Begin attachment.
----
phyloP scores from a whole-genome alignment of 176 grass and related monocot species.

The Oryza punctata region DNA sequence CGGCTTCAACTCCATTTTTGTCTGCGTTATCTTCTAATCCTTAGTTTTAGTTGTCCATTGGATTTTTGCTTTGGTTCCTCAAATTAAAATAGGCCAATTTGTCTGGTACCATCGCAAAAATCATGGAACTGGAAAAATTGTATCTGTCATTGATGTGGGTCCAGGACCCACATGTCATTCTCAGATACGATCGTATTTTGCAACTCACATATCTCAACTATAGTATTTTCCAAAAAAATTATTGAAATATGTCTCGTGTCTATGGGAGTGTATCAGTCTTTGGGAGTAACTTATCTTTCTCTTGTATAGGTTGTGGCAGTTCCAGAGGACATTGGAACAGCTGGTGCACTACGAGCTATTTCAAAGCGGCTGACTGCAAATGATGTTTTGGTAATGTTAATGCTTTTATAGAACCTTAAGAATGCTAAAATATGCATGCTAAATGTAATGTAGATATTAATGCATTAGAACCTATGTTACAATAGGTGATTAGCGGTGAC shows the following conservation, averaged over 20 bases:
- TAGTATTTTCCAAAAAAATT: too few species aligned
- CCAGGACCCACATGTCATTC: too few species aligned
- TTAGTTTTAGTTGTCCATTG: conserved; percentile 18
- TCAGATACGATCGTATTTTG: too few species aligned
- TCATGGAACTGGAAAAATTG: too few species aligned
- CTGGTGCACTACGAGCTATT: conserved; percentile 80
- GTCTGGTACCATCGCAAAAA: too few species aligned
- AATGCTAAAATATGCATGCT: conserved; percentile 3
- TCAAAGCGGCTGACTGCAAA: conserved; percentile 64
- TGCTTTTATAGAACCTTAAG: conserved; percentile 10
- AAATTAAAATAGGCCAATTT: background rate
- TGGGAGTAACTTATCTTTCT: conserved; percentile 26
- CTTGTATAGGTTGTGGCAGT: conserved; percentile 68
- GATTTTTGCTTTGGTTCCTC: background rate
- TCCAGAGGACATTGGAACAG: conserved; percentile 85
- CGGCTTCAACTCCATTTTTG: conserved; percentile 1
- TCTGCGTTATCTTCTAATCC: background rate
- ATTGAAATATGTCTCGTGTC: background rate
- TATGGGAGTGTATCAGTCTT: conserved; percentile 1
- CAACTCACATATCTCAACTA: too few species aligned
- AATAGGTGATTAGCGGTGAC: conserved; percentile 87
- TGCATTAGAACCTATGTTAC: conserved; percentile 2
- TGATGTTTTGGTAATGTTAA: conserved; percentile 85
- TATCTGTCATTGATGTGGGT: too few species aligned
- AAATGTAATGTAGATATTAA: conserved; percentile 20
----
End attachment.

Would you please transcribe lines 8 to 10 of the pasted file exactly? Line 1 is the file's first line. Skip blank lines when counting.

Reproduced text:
- CTGGTGCACTACGAGCTATT: conserved; percentile 80
- GTCTGGTACCATCGCAAAAA: too few species aligned
- AATGCTAAAATATGCATGCT: conserved; percentile 3